Keith Hupp is making a habit of grabbing home run balls in the 2017 NLCS. (AP)

Fan who caught Justin Turner HR also grabbed one by Javy Baez

SHARE Fan who caught Justin Turner HR also grabbed one by Javy Baez
SHARE Fan who caught Justin Turner HR also grabbed one by Javy Baez

Fans can go to hundreds of MLB games and never get so much as a foul ball.

Keith Hupp has grabbed two home-run balls in the 2017 NLCS in two different parks. The second one, off the bat of Javy Baez on Wednesday, wasn’t quite as memorable as the first, but still.

On Sunday night in Los Angeles, the glove-wearing Hupp casually snagged Justin Turner’s dramatic three-run, walk-off homer in the ninth inning at Dodgers Stadium. The historic shot put the Dodgers up 2-0 in the series and came on the same exact day as another famous home run in Dodgers lore — Kirk Gibson’s pinch-hit walk-off in the 1988 World Series.

Hupp’s grab definitely received the full 15 minutes of fame.

Hupp, a retired police captain and lifelong Dodgers fan, returned the ball to the Dodgers. He told ESPN that the Dodgers would “hook me up, and I’m sure they will.”

Hupp was at it again on Wednesday night at Wrigley Field in Chicago. When Javy Baez launched a bomb in the second inning, Hupp was there to grab the ball after it caromed. Unlike the clean catch on Turner’s walkoff, the Baez home run came with some pain. [Note: Hupp is wearing a Brooklyn Dodgers jacket in video.]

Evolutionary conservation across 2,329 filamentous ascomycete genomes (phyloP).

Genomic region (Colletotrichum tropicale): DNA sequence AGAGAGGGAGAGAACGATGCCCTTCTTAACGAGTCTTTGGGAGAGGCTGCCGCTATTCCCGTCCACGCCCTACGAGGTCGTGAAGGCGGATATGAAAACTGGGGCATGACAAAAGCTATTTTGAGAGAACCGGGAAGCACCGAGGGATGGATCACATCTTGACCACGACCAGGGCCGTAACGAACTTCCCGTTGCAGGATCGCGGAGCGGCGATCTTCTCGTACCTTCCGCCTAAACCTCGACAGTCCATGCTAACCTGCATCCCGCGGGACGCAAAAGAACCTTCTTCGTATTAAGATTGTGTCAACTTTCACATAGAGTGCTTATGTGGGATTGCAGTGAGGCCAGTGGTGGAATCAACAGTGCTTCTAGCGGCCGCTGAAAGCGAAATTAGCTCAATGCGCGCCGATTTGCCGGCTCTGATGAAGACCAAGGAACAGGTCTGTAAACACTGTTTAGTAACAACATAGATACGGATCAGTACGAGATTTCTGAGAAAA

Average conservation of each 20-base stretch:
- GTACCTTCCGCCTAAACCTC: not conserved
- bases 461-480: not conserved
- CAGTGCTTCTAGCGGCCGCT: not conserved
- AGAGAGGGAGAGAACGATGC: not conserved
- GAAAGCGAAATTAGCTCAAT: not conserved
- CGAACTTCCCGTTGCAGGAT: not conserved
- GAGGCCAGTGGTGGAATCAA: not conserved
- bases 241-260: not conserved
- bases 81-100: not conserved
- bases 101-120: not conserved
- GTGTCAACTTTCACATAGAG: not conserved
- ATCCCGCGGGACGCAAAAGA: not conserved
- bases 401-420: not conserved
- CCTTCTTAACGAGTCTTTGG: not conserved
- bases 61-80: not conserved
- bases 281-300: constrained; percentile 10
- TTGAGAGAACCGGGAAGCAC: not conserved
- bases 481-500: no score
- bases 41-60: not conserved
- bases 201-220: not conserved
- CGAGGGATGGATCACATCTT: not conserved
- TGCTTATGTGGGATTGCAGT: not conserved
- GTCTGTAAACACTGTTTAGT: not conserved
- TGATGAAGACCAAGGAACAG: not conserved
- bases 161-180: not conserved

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“Everyone was about half my age, but I pounced, Hupp, 54, told AP. “I’ll pounce if there are no kids around. I grabbed the ball and tried to tuck it in, like a football,” he said. “I got piled on pretty good, I could feel a couple guys trying to rip it out of my glove. It felt like I got a cracked rib.”


Hupp told AP that he’s a rookie at ballhawking. Still, the Dodgers season-ticket holder says he caught 18 dingers over two seasons.

“I’m still kind of a newbie at this ballhawking stuff,” the retired policeman told The Associated Press in a phone interview from Chicago. “The only thing that’s lightning strike-ish about this is that it’s two in four days.”

In September, Hupp didn’t catch Nos. 35 and 36 off the bat of Dodgers rookie Cody Bellinger, instead he bought them to return to Bellinger, he told ESPN. Bellinger’s home runs tied and broke the Dodgers record for a rookie. Hupp wanted to make sure he got them.

“I only started doing this stuff a few years ago, after I retired,” he said. “But I do know that catching a home run ball at the World Series, that would be the holy grail.”

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